THE ROYAL IRISH ACADEMY IS IRELAND'S LEADING BODY OF EXPERTS IN THE SCIENCES AND HUMANITIES

The Royal Irish Academy/Acadamh Ríoga na hÉireann champions research. We identify and recognise Ireland’s world class researchers. We support scholarship and promote awareness of how science and the humanities enrich our lives and benefit society. We believe that good research needs to be promoted, sustained and communicated. The Academy is run by a Council of its members. Membership is by election and considered the highest Academic honour in Ireland.

Read more about the RIA

The Academy in a decade of revolution

When

Wednesday, May 4, 2016 - 13:00

Where

Academy House, 19 Dawson Street, Dublin 2

Tickets

No booking required

Library Lunchtime Lecture by Professor Mary Daly, President of the Royal Irish Academy

Professor Mary Daly will give the fifth lecture in our series of Lunchtime Lectures on ‘Intellectual life in Ireland 1910-1920’. This series accompanies a library exhibition on the same theme.

Professor Daly’s lecture will look at the membership of the Academy c.1910, its current research projects and intellectual interests and how this evolved over the decade. She will also discuss the decision to expel Eoin MacNeill from the Academy and his reinstatement.

Speaker: Professor Daly is one of Ireland’s most prominent senior historians and is a member of the government’s Expert Advisory Group on Commemorations. She is emeritus professor of history at UCD and served for seven years as Principal of UCD College of Arts and Celtic Studies; she has also held visiting positions at Harvard and Boston College. She is the first female President of the Royal Irish Academy in its 229-year history and was elected in March 2014. From 2000 to 2004 she was Secretary of the Royal Irish Academy and vice-chair of the Academy’s Working Group on Higher Education. She has served on the National Archives Advisory Council and the Irish Manuscripts Commission. Professor Daly was involved in the commemoration of the sesquicentenary of the great famine 1995-97, and with Dr Margaret O’Callaghan she directed a research project on the Golden Jubilee of the 1916 Rising, resulting in the publication of a major edited work: 1916 in 1966: commemorating the Easter Rising (2007). Over the course of her distinguished career, Professor Daly has researched widely and published prolifically, notably: Dublin, the Deposed Capital: A Social and Economic History, 1860-1914 (1984); Women and Work in Ireland (1997); The Slow Failure: Population Decline and Independent Ireland, 1920-1973 (2006); and, with Theo Hoppen, Gladstone: Ireland and Beyond (2011).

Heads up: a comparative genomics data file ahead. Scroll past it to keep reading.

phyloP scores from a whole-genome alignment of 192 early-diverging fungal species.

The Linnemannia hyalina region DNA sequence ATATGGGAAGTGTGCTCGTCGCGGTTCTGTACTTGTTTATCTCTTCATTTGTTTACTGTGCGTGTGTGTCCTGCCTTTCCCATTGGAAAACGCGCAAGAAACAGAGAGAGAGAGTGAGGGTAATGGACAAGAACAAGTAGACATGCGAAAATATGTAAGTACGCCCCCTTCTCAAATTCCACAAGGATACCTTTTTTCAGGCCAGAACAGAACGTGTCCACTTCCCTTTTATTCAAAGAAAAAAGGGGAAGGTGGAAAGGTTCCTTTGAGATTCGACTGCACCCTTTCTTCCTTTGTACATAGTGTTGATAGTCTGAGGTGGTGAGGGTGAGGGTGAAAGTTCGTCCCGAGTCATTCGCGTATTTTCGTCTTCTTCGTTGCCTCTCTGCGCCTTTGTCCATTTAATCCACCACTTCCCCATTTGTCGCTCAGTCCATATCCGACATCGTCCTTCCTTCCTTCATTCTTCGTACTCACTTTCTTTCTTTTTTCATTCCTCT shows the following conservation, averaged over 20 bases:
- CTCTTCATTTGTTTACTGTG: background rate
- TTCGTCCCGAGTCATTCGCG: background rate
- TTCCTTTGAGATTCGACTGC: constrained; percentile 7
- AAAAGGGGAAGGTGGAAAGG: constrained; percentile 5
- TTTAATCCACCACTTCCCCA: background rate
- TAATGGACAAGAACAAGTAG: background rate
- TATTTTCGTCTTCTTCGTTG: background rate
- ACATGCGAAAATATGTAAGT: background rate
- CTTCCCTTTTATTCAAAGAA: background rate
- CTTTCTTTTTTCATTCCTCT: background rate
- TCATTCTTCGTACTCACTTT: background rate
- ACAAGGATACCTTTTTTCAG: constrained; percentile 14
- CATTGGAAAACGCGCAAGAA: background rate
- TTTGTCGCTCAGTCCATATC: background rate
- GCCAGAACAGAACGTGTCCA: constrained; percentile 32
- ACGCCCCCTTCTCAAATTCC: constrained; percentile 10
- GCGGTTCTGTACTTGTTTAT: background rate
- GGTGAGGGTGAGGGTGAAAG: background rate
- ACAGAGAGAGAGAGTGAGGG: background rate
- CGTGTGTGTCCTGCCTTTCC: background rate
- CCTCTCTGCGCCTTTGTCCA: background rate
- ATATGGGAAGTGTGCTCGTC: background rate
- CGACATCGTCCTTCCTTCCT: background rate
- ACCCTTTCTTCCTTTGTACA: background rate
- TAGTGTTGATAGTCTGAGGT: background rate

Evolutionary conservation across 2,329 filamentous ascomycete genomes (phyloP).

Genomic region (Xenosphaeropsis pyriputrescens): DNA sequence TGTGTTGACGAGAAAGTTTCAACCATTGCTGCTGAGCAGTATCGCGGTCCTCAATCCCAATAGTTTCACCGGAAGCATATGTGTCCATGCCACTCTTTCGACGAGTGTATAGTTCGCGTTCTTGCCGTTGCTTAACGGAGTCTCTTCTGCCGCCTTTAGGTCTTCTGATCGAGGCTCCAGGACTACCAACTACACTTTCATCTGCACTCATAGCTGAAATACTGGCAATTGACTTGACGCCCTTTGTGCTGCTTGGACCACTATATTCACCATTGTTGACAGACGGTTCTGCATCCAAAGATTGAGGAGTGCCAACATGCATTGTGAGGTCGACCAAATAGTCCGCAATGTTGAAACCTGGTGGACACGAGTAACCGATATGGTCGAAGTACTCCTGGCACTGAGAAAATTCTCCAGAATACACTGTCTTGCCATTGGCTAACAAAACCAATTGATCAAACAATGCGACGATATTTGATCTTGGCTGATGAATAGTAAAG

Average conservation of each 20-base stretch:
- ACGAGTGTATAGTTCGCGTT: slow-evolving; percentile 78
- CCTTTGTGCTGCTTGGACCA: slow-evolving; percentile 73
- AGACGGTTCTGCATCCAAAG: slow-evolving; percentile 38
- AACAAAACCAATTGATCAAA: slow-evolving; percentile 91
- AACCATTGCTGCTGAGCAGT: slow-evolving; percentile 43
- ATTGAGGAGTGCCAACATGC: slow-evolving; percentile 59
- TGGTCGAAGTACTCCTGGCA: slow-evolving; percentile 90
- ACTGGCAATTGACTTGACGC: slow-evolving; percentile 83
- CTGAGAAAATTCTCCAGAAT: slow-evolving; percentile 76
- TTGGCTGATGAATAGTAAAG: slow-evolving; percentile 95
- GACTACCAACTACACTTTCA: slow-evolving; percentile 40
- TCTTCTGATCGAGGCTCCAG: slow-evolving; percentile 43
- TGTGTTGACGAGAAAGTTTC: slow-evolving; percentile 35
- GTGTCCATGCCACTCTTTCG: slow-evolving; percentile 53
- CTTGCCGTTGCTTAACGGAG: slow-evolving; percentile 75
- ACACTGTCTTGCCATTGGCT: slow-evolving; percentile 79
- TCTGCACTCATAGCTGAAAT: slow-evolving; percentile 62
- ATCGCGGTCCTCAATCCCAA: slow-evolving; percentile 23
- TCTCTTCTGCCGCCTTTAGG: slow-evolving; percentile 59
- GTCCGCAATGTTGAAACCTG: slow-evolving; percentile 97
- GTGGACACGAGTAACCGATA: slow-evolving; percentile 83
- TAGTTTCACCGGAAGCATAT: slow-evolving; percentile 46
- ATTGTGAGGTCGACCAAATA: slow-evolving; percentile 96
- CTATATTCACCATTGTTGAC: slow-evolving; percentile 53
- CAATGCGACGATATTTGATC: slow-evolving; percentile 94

Listen to Professor Daly's lecture here

 

Support the future of sciences & humanities in Ireland

Make a donation